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Judge Blocks Cracker Barrel From Grocery Shelf

7:39 AM, Jul 2, 2013   |    comments
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Lebanon, TN -- A federal judge in Chicago has temporarily blocked Cracker Barrel Old Country Store from selling branded meats and other food items in grocery stores.

The lawyers of the restaurant chain based here indicated they plan to appeal U.S. District Judge Robert Gettleman's ruling issued Monday.

Cracker Barrel (CBRL) was seeking to broaden its portfolio of packaged food items - mainly hams and other meats - and start selling them through supermarkets, club stores and other retailers. Grocery sales are part of Cracker Barrel's strategy to expand its brand beyond its 600-plus restaurants and stores. The chain has signed a licensing agreement with John Morrell & Co. for ham, bacon and other meats.

But food giant Kraft Foods (KRFT) is suing to block the move, saying it would infringe on Kraft's trademarked Cracker Barrel brand cheese and confuse consumers.

In his eight-page ruling, Gettleman agreed and said Kraft had a strong case.

"The court finds that Kraft is likely to prevail on the merits of its trademark infringement and unfair competition claims," the order said. "Kraft need only show a 'better than negligible' chance of success on the merits, and has more than sufficiently carried this burden."

Gettleman said Kraft's trademark was "indisputably strong" because it has been in use since 1957, more than a decade before the first Cracker Barrel restaurant opened in 1969, and generates more than $130 million in annual sales.


Selling products that are complementary to and in close proximity to Kraft's cheese brand would dilute it and cause "significant" harm, the judge said. In doing so, he rejected Cracker Barrel's argument that the distance between grocers' dairy cases and meat sections would reduce consumer confusion.


"A consumer who views the Kraft mark briefly in the dairy section of the grocery store and subsequently views the CBOCS mark in the deli or meat section of the same store may not distinguish between the two brands," he wrote. "The similarity of the marks will likely contribute to confusion."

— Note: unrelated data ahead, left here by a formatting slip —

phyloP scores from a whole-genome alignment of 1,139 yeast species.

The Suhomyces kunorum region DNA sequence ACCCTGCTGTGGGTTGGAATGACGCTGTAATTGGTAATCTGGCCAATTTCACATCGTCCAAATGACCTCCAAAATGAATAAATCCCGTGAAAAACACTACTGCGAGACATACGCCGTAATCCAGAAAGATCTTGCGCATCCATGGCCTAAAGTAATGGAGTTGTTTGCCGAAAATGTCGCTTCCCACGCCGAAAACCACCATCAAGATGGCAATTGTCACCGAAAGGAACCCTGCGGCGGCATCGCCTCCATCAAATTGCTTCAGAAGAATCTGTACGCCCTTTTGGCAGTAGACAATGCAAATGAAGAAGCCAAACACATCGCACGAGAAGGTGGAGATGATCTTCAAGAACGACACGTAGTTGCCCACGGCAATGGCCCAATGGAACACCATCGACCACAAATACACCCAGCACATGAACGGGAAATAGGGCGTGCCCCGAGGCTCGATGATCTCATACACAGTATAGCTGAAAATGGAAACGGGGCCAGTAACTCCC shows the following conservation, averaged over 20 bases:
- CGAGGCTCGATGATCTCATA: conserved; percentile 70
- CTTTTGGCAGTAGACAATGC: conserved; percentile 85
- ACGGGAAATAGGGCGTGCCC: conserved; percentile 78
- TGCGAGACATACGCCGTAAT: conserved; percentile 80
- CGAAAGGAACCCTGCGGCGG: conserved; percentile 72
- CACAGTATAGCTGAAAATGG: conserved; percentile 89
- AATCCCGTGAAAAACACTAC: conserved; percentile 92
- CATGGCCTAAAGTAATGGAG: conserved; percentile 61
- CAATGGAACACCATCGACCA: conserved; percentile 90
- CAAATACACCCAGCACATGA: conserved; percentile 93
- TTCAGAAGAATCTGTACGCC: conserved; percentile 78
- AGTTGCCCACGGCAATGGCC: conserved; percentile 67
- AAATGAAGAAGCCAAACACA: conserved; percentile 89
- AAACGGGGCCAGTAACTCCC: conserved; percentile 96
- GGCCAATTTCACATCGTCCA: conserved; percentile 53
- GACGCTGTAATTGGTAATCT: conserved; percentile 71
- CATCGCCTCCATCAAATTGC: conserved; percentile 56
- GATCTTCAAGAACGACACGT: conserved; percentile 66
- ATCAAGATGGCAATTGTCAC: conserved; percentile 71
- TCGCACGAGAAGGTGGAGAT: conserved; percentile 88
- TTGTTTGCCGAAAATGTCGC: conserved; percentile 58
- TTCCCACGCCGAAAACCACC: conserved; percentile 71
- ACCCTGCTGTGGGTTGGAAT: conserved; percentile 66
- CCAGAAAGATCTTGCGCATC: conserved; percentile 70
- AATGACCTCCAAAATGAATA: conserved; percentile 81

Gettleman also put more credence on a survey from Kraft's market research expert, which said 1 in 4 people shown pictures of Cracker Barrel's ham during an online survey wrongly thought its manufacturer also makes cheese. Cracker Barrel's expert said the confusion rate was closer to 7%, based on his poll of shoppers at malls in nine states.


"The (Kraft) survey was appropriately conducted on a national scale (defendant's intended distribution area), utilized sound methodology and produced credible results," Gettleman said. "The court is not convinced that the survey conducted by defendants' expert, Phillip Johnson, appropriately measured potential confusion because it was conducted primarily in areas with heavy CBOCS presence."


The confusion rate is key because of the so-called 15% rule. Courts typically have sided with trademark owners who can show, usually through surveys, that at least 15% of consumers would be confused.


After issuing his ruling, Gettleman denied Cracker Barrel's request to stay the injunction while the chain appeals. However, he verbally ordered Kraft to post a $5 million injunction bond - more than the $1 million he initially wrote in his written ruling - by July 8 when another status conference is scheduled.


In a statement, Cracker Barrel said it and John Morell "are understandably disappointed" with the ruling.


"While we respect the court's ruling, we will explore all of our legal options, including a possible appeal of the preliminary injunction," the statement said. "We continue to stand firm in our belief of the merits of our case. We are convinced the marketplace understands and recognizes the differences in the Cracker Barrel Old Country Store brand and Kraft's Cracker Barrel cheese. We are not selling cheese or any cheese-related products."


Kraft did not immediately respond to a request for comment.

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